“The troops are always marching up and down through the country, to change their cantonments, to enforce the collection of the taxes, and to preserve peace and tranquility. Public security is again restored throughout the whole country; robbery and murder are no longer heard of; no one has occasion to be afraid on the highways; religious worship is never interrupted; and people may rest assured that on every occasion justice will be speedily administered.”
The dress of the Rajah and his procession :
He generally wears a turban of dark blue silk; a long white robe, fattened at the breadth with a firing of diamonds; long wide drawers, of red silk ; and shoes, the points of which are bent backwards like those of the Chiefs. A Fabre is suspended from his shoulders; and in the blue girdle bound round his loins is stuck a poniard or Persian dagger, which can be used either for attack or defence. When he shows himself to the people in full sight, he is attended by 5000 or 6000 men, together with a great number of palanquins and elephants. At the head of the procession is a band of musicians, and two court-poets, who celebrate in songs his great achievements. He is borne in a palanquin; and the principal gentlemen of his court must walk on each side of it. In my time he was very much attached to the Catholic missionaries. As often as he palled by the parsonage house at Angengo where I resided two years, he always sent two of the gentlemen of his bed-chamber to enquire after my health.

The enemies of the Rajah
Bartolomeo mentions Tippu Sultan, Prince of Mysore and Mohammed Ali Khan the prince of Arcot as two enemies of the sovereign. Khan could make an attack by Tovala, a fortress near Cape Comorin and Tippu could attempt it from Palakkattusseri. Because of these threats, Dharma Raja was obliged to conclude a treaty of alliance with the English by which the Rajah was to pay an annual tribute of 50000 rupees besides providing horses, cannons, soldiers and rice during war times.
Bartolomeo further writes as follows: “He is an affable, polite, contented, prudent, and friendly man. On account of the integrity of his character, and his many good moral qualities, it is more to be lamented that he is so zealously attached to idolatry, and is so much blinded as not to perceive the value of the Christian religion. It cannot, however, be denied, that nothing tends so much to rivet the affection of subjects, as when the sovereign adheres to the established religion, and worships the deity in the same manner as his people. Rama Varmar never omits being present at the ceremonies and devotional exercises of the Pagans”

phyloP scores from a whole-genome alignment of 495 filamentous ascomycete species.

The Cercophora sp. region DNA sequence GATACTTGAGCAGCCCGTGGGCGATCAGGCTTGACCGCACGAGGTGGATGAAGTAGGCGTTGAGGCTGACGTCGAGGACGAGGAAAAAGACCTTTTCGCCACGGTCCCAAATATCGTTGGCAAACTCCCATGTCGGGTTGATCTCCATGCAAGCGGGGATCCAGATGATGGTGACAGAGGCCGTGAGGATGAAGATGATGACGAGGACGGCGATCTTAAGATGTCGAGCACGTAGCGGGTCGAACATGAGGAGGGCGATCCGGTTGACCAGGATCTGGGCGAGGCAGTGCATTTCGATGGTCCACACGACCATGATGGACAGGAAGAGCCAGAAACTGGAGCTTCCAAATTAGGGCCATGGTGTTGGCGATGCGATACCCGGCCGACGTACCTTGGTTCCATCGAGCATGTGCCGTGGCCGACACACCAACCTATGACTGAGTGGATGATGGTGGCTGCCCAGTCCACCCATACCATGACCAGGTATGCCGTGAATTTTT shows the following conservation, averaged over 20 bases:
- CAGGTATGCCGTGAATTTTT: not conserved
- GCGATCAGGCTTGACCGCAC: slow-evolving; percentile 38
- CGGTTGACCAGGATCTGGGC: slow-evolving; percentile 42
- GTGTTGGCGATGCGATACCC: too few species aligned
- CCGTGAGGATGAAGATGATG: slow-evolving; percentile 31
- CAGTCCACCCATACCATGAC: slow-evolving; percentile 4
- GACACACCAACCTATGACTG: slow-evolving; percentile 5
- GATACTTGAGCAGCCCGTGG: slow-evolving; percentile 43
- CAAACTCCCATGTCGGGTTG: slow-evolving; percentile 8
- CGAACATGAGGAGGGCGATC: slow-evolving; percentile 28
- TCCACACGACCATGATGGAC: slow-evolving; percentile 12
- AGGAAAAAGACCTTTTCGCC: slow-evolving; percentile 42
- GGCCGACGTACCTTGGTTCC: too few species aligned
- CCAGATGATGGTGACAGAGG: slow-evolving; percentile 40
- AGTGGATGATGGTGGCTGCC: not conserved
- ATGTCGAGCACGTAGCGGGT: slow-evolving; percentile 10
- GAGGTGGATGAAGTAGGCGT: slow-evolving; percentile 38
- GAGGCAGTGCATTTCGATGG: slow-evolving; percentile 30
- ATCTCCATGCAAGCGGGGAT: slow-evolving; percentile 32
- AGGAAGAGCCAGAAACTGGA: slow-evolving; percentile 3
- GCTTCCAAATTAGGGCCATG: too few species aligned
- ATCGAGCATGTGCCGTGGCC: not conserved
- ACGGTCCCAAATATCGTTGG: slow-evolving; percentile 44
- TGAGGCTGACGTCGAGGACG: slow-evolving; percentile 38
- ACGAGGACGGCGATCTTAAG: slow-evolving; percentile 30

We could conclude that some of his observations are formed obviously from his perspectives as a missionary.


Missionary Affairs and the Audience of the King of Travancore
Pope Clement XIV by an apostolical letter dated 2nd July 1774 had recommended the Christians of Malabar to the protection of the king of Travancore. By the time this letter arrived at Verapoly the Pravarthikar had taken possession of some land of the church and insisted on payments of tax as others used to pay. The missionaries including Bartolomeo insisted that Marthanda Pillai the commander in chief and prime minister of the former king Vira Marthanda Varma had declared them free from all public burdens whatever. Since the official did not pay heed to the arguments, they decided to meet the king in person.
Bartolommeo’s delegation proceeded to Trivandrum on the 20th of June 1780 carrying with them some offerings to the Rajah which included two European paintings, a large mirror, fifteen pounds of red sandal wood, and twelve bottles of Persian rose water. M. Adrian Moens governor of Cochin and M. John Torlefs governor of Angengo had referred the arrival of the guests to the Rajah and hence the Diwan received them with all courtesies.
Now, we may read it in Bartolommeo’s own words:
He received us standing, and surrounded by a great number of princes and officers. Near him flood his son, with a drawn fabre in his hand •, and, in a shady place were three chairs, one of which was destined for the king, and the other two for me and my colleague. When we had all three taken our feats, the attendants formed a circle around us. I then produced the pope's letter, which I had hitherto carried in a pocket-book richly embroidered according to the eastern manner; raised it aloft; applied it to my forehead in order to show my respect: for the personage in whose name I presented it ; and then delivered it to Sampradi Kesava Pillai, the secretary of state. The latter handed it to the king, who also raised it up, and held it to his forehead as a token of respect for his holiness. At the moment when the pope's letter was delivered there was a general discharge of the cannon of the castle. After the king had asked us some common questions respecting the naval war between the English and the French he enquired of me, in particular, how long I had been in Malabar, and how I had learned to speak the language of the country with so much fluency.
“I have often observed," added he,” that other Europeans are either unacquainted with it, or, for want of the proper pronunciation, express themselves so badly that they can scarcely be understood."
I immediately replied that I had carefully studied the Brahman book Amarasimha. The king, on this answer, seemed highly pleased.